“Sapientia et Virtus” – “Clever and Nice,” or something thereabouts.

Graduate students were climbing all over the place, getting their photographs.

We watched the light show from the harbour one evening. Pretty unique to HK, and it really points out how special this city is. Another day we took a ferry out  to Lamma Island. Amazing that half an hours boat ride away from the busy atmosphere of the city takes you to such a quiet and idyllic place. Lots of people live there and work in the city, getting the best of both worlds.

Just as I started running low on Asics it was time to go home.

The flight back was the smoothest yet. Like a phone I switched to flight mode, and shut of all contact with the world. Couldn’t really tell whether 10 hours had passed, or just 1. The longest stretch took about 12 hours, which is a long time to just sit in a chair, but somehow it didn’t really start to hurt until they said we were going to land soon. Anticipation is dangerous stuff. When I traveled the other way, I’d made sure to have a proper workout the day before, and I wished I’d had done the same now. Much more easy to sit still and relax when that is what the body wants to do anyway.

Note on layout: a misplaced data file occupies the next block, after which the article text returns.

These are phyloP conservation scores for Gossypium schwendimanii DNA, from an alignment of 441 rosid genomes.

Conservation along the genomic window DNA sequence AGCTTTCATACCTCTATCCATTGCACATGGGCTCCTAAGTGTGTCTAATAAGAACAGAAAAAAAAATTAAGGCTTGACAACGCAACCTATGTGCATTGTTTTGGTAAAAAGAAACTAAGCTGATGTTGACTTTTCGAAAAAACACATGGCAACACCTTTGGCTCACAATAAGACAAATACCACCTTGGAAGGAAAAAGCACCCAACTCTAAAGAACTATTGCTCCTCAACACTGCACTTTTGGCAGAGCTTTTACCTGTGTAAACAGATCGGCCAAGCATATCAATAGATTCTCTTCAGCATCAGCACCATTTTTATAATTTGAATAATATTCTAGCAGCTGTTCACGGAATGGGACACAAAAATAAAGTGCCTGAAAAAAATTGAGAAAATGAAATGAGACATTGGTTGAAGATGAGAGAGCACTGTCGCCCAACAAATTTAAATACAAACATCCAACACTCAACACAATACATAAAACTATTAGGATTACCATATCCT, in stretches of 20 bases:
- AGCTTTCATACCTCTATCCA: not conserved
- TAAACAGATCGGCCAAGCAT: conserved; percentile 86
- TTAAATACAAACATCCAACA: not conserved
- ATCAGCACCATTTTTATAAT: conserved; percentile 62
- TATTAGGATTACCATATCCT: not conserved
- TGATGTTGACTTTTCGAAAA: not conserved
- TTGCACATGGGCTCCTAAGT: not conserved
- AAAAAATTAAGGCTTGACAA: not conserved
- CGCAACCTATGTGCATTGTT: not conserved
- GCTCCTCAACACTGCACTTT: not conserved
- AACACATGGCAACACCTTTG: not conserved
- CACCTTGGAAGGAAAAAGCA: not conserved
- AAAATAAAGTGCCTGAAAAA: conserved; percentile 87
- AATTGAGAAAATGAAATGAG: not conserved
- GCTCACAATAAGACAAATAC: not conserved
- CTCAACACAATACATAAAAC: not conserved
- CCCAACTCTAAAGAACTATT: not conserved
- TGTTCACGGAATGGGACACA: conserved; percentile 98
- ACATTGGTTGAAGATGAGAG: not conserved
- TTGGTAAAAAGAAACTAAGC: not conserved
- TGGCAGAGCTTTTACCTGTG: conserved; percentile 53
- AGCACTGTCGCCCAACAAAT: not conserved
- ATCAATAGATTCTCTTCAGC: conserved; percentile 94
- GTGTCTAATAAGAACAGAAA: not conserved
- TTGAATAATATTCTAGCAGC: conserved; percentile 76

When I got home I realized I’d forgotten all about home, school, and my normal life. After a heavy semester that’s a real blessing, and the best way I could have prepared for the next one.

So that’s Taipei and HK through my eyes and camera. Much of it is just the standard tourist motives. Will try to something more meaningful next time. Maybe even find a job for a while.